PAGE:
Straight from a Balancing Heart
By Lisa Elliott

Hope for the best. But prepare for the worst. This was our mantra the year my son, Ben battled leukemia. It’s becoming my mantra all over again during Covid-19. For instance, in my personal incubation period, I’m hoping to visit my daughter and welcome my new grandbaby into the world in September. But I’m preparing my heart to not meet him\her live and in person until he/she’s in Kindergarten. I’m hoping that our entire family (all but one) is able to join my son and his fiancé to celebrate their holy matrimony in November. But I’m preparing my heart in the case that we aren’t able to gather together. As I gaze at an unknown future, I’m hoping things will turn out alright. But I’m preparing my heart just in case they don’t.

The reality of it all was weighing deeply on my heart. So, I finally allowed myself to have a good sob about it. Letting it all out and pouring my aching heart out in my prayer journal to the One inviting me to the graveside where I could openly mourn and grieve my losses. Being honest with the Lord about my deep disappointment—knowing that if I didn’t, I ran the risk of getting stuck in my despair and spiralling downward from there. I opened His Word, hoping beyond hope that He would speak to me—and He did.

Then, in order to better come to terms with accepting my reality (like it or not) and find a balanced perspective, I resorted to my own words, recorded in The Ben Ripple. And discovered I could re-write it all the same amid my present circumstances.

So much is out of our control. I’m seeing more and more clearly just how much control is important to us. And more and more I’m seeing how little control we have … Lord, our lives are in Your hands. You are sovereign. You hold the future. You know the beginning from the end. We want to make plans. We want to know what lies ahead. Lord, help me continue to take life one minute at a time. (p. 8, 9)

As our journey unfolded, there was a growing interest in how Ben was doing, how things were going, and how we, as a family, were handling it. We kept as upbeat as we could in spite of everything, and we were all doing as well as possible under the circumstances. However, we didn’t want to tell people “all is well” when in truth all was… “well?” I didn’t personally see the point of sugarcoating. Call it self-preservation—or even a coping mechanism, if you like—but I had learned over my lifetime that expectations are premeditated disappointments. It’s better to be happily surprised than gravely disappointed. I can’t imagine the crisis of faith I might have if God chose not to answer my prayers according to “My will being done.” Don’t get me wrong. I believe that God is a big and faithful God. However, I also believe that putting my hope in happy endings means putting my hope in hope itself rather than in the One in whom my hope is found. (p. 20-21)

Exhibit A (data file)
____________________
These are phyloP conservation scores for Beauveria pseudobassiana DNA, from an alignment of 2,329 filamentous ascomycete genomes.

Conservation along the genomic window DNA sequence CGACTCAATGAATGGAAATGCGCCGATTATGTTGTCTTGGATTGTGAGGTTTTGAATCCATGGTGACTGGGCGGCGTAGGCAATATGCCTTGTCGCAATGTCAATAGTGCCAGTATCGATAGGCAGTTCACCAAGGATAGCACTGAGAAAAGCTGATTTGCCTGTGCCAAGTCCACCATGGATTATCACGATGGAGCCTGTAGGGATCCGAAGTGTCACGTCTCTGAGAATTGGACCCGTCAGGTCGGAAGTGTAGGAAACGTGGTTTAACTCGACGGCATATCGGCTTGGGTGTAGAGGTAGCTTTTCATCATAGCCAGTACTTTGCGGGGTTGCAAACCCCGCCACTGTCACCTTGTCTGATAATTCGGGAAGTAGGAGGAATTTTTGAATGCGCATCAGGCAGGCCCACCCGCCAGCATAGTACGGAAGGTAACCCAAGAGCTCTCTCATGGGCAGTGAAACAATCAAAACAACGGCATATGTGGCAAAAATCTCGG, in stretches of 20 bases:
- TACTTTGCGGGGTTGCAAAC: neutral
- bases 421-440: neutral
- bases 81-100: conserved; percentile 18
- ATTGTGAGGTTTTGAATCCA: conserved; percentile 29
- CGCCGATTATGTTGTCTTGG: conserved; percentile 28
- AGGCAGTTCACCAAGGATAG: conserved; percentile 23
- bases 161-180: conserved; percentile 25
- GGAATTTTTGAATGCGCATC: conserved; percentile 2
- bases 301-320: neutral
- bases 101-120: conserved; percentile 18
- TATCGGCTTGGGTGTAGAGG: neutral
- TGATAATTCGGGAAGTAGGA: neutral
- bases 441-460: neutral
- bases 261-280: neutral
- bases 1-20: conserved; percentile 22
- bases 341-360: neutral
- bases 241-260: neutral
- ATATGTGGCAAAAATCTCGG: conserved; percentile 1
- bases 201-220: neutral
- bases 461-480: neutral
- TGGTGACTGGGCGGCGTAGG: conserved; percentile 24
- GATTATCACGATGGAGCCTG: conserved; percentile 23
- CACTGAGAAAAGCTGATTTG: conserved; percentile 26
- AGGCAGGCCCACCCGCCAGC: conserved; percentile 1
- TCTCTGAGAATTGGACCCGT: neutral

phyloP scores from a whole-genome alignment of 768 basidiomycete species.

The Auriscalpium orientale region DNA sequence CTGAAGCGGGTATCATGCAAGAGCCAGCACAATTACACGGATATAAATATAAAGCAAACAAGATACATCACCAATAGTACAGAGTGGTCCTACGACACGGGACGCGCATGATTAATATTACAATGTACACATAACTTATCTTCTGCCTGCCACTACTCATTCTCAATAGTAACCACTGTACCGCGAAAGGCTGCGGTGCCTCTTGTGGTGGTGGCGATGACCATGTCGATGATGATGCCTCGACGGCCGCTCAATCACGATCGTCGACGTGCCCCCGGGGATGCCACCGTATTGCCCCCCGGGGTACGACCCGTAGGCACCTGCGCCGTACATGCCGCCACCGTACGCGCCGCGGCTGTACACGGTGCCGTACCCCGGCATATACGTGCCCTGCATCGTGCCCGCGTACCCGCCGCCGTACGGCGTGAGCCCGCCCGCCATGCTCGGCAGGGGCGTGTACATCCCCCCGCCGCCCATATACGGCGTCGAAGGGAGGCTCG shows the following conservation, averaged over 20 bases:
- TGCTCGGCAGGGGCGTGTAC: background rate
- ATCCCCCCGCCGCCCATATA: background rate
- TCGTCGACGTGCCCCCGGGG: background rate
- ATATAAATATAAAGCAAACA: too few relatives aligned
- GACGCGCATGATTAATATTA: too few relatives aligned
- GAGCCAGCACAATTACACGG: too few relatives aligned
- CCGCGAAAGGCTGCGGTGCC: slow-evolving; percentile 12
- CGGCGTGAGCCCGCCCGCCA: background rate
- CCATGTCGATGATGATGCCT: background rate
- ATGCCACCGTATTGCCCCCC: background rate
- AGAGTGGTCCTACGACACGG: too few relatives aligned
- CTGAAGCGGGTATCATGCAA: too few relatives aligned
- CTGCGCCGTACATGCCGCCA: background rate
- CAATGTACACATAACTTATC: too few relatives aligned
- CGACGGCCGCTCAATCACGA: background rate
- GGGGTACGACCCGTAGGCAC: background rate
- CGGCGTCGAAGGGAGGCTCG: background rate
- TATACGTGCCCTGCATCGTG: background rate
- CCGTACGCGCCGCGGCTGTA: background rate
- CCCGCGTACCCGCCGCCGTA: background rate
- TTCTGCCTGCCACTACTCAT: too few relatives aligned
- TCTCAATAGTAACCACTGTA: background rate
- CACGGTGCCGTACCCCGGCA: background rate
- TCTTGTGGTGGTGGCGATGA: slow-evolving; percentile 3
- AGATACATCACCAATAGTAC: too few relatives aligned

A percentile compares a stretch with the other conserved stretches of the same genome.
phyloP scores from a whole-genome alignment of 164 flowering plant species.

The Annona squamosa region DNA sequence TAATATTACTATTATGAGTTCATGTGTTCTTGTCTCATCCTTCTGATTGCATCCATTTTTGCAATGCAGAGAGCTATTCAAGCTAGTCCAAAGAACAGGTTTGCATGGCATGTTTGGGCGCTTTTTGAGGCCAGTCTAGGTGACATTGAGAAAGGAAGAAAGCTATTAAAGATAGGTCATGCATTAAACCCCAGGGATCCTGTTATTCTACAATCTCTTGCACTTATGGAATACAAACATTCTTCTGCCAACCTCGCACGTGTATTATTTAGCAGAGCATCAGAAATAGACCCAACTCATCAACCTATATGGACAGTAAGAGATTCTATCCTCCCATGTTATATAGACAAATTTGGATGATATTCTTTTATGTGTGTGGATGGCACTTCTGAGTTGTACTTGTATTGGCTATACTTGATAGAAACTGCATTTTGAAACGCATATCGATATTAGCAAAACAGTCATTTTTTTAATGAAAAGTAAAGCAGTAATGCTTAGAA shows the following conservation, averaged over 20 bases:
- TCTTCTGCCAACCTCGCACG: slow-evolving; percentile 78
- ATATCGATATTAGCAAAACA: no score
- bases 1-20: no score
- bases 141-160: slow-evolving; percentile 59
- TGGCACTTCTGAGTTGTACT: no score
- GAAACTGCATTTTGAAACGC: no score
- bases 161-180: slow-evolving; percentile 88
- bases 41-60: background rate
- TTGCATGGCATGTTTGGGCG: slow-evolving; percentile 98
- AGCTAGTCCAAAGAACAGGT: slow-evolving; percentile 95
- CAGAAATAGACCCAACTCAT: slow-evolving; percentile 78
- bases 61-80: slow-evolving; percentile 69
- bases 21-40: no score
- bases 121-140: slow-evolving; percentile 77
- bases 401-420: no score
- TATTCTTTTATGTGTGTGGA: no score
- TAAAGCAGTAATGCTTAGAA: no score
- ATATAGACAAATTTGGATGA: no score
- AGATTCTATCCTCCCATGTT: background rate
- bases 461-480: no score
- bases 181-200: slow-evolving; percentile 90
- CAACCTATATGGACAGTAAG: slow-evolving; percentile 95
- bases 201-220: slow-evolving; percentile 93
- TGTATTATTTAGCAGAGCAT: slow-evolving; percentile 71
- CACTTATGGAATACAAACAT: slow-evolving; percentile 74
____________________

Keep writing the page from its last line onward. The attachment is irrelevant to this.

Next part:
So, how do we find the balance between optimism and pessimism, hope and despair? How do we win this battle we’re all up against? Here are a few balancing acts I’m putting into place even as we speak:
  • Get into God’s Word vs. getting lost in everybody else’s words—keep informed in the news, but more importantly, spend time reading the Good News. It’s amazing how His Word speaks into our everyday moments using real-life people and situations to validate us in our pain, encourage us in our sadness, and strengthen us in our weakness.
  • Be honest with the Lord about your fears and frustration, anger and sadness vs. keeping it all inside.
  • Record lessons you’re learning rather than wishing circumstances away and missing out.
  • Focus on the good and the blessings. At the same time grieve your sorrows and losses so you don’t run the risk of getting stuck in grief.
  • Live fully in every moment—in whatever shape it takes. “When times are good, be happy; but when times are bad, consider this: God has made the one as well as the other” (Eccles. 7:14).
  • Connect with friends who let you be raw and real rather than isolating yourself completely. There are so many ways to connect in these days of excessive forms of communication: phone, Skype, Facetime, Facebook, Zoom, etc. And finally,
  • Hope for the best. But prepare for the worst.

For we have no power to face this vast army that is attacking us. We do not know what to do, but our eyes are upon you (2 Chron. 20:12).

About this Contributor:

Lisa Elliott is an inspirational speaker and award-winning author of The Ben Ripple and Dancing in the Rain. Additionally, she has written articles for Just Between Us Magazine and devotionals for theStory. She and her pastor-husband, David, have four children (3 on earth, 1 in heaven) and serve the Lord together in Ottawa, Ontario, Canada.

To book Lisa for a weekend retreat or day conference contact her at:

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